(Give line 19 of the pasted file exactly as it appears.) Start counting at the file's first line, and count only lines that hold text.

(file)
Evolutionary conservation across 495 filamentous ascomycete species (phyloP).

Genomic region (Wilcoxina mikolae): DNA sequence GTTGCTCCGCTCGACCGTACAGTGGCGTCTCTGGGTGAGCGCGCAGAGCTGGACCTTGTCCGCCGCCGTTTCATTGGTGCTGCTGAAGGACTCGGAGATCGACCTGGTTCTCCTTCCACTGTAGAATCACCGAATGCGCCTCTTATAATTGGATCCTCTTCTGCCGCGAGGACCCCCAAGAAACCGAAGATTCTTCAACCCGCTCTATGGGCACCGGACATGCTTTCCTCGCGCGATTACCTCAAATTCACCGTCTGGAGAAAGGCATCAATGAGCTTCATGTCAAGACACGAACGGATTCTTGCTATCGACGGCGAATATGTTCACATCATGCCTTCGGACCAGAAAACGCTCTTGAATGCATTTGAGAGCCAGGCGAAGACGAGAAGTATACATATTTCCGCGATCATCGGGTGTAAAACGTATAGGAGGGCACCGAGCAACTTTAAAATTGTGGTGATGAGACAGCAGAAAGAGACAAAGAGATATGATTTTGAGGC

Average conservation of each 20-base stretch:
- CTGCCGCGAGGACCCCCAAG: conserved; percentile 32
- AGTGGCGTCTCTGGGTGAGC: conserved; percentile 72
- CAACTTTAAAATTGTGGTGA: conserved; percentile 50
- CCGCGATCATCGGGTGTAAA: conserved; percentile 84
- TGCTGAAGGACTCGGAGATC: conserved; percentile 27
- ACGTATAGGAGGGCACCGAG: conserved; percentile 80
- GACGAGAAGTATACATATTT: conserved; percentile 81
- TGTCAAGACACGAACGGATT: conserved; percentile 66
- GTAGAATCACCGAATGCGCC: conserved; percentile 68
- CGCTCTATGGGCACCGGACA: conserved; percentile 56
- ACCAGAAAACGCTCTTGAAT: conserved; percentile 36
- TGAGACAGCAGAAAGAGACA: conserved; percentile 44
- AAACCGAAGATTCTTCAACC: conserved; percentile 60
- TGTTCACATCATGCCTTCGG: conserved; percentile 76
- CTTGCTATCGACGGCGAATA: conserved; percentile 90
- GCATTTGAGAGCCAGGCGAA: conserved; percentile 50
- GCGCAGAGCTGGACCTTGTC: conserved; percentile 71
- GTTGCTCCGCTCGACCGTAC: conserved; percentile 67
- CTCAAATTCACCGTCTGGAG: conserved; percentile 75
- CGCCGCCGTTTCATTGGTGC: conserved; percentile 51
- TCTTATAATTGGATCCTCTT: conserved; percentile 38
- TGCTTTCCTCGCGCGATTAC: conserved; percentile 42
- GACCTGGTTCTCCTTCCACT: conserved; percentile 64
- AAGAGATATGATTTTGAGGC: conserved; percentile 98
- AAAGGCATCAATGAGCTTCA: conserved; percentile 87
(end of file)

- GCATTTGAGAGCCAGGCGAA: conserved; percentile 50